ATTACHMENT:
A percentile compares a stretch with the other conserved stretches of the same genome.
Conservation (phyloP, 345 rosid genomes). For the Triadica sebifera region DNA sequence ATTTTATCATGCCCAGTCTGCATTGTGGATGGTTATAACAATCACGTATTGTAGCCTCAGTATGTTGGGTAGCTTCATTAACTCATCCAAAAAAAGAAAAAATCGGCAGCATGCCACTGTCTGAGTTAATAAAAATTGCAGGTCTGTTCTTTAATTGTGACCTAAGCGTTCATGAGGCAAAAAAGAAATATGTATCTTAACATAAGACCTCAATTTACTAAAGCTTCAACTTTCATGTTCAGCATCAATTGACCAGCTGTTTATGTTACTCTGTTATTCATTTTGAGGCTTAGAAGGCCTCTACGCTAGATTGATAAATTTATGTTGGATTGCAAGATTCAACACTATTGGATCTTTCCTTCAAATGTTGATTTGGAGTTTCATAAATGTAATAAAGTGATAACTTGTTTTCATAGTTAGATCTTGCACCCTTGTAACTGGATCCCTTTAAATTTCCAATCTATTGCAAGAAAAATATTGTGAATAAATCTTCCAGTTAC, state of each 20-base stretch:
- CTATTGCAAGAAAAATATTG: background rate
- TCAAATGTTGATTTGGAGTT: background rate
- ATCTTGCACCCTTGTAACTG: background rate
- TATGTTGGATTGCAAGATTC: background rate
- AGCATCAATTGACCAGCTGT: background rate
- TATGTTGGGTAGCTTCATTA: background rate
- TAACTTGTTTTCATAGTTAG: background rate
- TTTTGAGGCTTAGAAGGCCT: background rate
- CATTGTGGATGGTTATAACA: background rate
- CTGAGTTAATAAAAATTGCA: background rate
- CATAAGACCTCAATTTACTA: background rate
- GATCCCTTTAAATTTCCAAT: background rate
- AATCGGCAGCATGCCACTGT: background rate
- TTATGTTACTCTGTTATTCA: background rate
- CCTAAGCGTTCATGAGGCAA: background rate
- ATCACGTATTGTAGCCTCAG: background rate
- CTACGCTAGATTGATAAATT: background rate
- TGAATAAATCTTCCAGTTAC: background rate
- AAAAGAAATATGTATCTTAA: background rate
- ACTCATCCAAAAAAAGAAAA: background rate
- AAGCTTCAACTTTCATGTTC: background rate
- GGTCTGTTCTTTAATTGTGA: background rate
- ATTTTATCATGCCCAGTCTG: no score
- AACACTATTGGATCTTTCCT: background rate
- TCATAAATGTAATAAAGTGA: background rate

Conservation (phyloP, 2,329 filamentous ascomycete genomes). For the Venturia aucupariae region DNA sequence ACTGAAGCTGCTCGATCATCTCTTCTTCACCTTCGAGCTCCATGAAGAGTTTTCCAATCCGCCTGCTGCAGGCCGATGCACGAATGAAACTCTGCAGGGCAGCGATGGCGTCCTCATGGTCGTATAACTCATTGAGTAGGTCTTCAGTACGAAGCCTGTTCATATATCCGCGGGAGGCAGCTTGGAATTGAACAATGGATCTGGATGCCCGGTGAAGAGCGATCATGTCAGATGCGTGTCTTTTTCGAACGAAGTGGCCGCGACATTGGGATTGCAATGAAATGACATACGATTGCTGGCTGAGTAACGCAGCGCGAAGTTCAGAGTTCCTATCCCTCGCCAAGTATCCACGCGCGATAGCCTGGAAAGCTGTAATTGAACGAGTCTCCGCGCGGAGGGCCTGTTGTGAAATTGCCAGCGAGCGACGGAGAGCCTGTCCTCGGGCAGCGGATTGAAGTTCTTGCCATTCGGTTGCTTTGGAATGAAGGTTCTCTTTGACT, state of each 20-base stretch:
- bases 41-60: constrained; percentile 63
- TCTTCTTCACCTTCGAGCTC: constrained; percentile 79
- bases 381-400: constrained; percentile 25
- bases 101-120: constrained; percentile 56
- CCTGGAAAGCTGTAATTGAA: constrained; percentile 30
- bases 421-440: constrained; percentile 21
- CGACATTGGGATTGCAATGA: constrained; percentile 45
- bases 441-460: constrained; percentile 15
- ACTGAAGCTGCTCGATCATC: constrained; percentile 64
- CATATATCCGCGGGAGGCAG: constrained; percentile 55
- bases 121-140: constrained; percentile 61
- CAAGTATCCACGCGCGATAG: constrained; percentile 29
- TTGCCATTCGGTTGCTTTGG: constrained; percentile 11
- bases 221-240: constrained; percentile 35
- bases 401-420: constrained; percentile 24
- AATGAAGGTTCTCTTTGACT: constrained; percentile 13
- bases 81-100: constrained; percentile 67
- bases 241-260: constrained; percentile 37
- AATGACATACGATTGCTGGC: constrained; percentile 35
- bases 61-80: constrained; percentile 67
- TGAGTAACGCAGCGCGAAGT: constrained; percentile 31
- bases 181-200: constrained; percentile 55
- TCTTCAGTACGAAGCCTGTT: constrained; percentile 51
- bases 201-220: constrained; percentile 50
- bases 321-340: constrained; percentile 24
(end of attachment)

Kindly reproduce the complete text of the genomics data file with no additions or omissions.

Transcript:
A percentile compares a stretch with the other conserved stretches of the same genome.
Conservation (phyloP, 345 rosid genomes). For the Triadica sebifera region DNA sequence ATTTTATCATGCCCAGTCTGCATTGTGGATGGTTATAACAATCACGTATTGTAGCCTCAGTATGTTGGGTAGCTTCATTAACTCATCCAAAAAAAGAAAAAATCGGCAGCATGCCACTGTCTGAGTTAATAAAAATTGCAGGTCTGTTCTTTAATTGTGACCTAAGCGTTCATGAGGCAAAAAAGAAATATGTATCTTAACATAAGACCTCAATTTACTAAAGCTTCAACTTTCATGTTCAGCATCAATTGACCAGCTGTTTATGTTACTCTGTTATTCATTTTGAGGCTTAGAAGGCCTCTACGCTAGATTGATAAATTTATGTTGGATTGCAAGATTCAACACTATTGGATCTTTCCTTCAAATGTTGATTTGGAGTTTCATAAATGTAATAAAGTGATAACTTGTTTTCATAGTTAGATCTTGCACCCTTGTAACTGGATCCCTTTAAATTTCCAATCTATTGCAAGAAAAATATTGTGAATAAATCTTCCAGTTAC, state of each 20-base stretch:
- CTATTGCAAGAAAAATATTG: background rate
- TCAAATGTTGATTTGGAGTT: background rate
- ATCTTGCACCCTTGTAACTG: background rate
- TATGTTGGATTGCAAGATTC: background rate
- AGCATCAATTGACCAGCTGT: background rate
- TATGTTGGGTAGCTTCATTA: background rate
- TAACTTGTTTTCATAGTTAG: background rate
- TTTTGAGGCTTAGAAGGCCT: background rate
- CATTGTGGATGGTTATAACA: background rate
- CTGAGTTAATAAAAATTGCA: background rate
- CATAAGACCTCAATTTACTA: background rate
- GATCCCTTTAAATTTCCAAT: background rate
- AATCGGCAGCATGCCACTGT: background rate
- TTATGTTACTCTGTTATTCA: background rate
- CCTAAGCGTTCATGAGGCAA: background rate
- ATCACGTATTGTAGCCTCAG: background rate
- CTACGCTAGATTGATAAATT: background rate
- TGAATAAATCTTCCAGTTAC: background rate
- AAAAGAAATATGTATCTTAA: background rate
- ACTCATCCAAAAAAAGAAAA: background rate
- AAGCTTCAACTTTCATGTTC: background rate
- GGTCTGTTCTTTAATTGTGA: background rate
- ATTTTATCATGCCCAGTCTG: no score
- AACACTATTGGATCTTTCCT: background rate
- TCATAAATGTAATAAAGTGA: background rate

Conservation (phyloP, 2,329 filamentous ascomycete genomes). For the Venturia aucupariae region DNA sequence ACTGAAGCTGCTCGATCATCTCTTCTTCACCTTCGAGCTCCATGAAGAGTTTTCCAATCCGCCTGCTGCAGGCCGATGCACGAATGAAACTCTGCAGGGCAGCGATGGCGTCCTCATGGTCGTATAACTCATTGAGTAGGTCTTCAGTACGAAGCCTGTTCATATATCCGCGGGAGGCAGCTTGGAATTGAACAATGGATCTGGATGCCCGGTGAAGAGCGATCATGTCAGATGCGTGTCTTTTTCGAACGAAGTGGCCGCGACATTGGGATTGCAATGAAATGACATACGATTGCTGGCTGAGTAACGCAGCGCGAAGTTCAGAGTTCCTATCCCTCGCCAAGTATCCACGCGCGATAGCCTGGAAAGCTGTAATTGAACGAGTCTCCGCGCGGAGGGCCTGTTGTGAAATTGCCAGCGAGCGACGGAGAGCCTGTCCTCGGGCAGCGGATTGAAGTTCTTGCCATTCGGTTGCTTTGGAATGAAGGTTCTCTTTGACT, state of each 20-base stretch:
- bases 41-60: constrained; percentile 63
- TCTTCTTCACCTTCGAGCTC: constrained; percentile 79
- bases 381-400: constrained; percentile 25
- bases 101-120: constrained; percentile 56
- CCTGGAAAGCTGTAATTGAA: constrained; percentile 30
- bases 421-440: constrained; percentile 21
- CGACATTGGGATTGCAATGA: constrained; percentile 45
- bases 441-460: constrained; percentile 15
- ACTGAAGCTGCTCGATCATC: constrained; percentile 64
- CATATATCCGCGGGAGGCAG: constrained; percentile 55
- bases 121-140: constrained; percentile 61
- CAAGTATCCACGCGCGATAG: constrained; percentile 29
- TTGCCATTCGGTTGCTTTGG: constrained; percentile 11
- bases 221-240: constrained; percentile 35
- bases 401-420: constrained; percentile 24
- AATGAAGGTTCTCTTTGACT: constrained; percentile 13
- bases 81-100: constrained; percentile 67
- bases 241-260: constrained; percentile 37
- AATGACATACGATTGCTGGC: constrained; percentile 35
- bases 61-80: constrained; percentile 67
- TGAGTAACGCAGCGCGAAGT: constrained; percentile 31
- bases 181-200: constrained; percentile 55
- TCTTCAGTACGAAGCCTGTT: constrained; percentile 51
- bases 201-220: constrained; percentile 50
- bases 321-340: constrained; percentile 24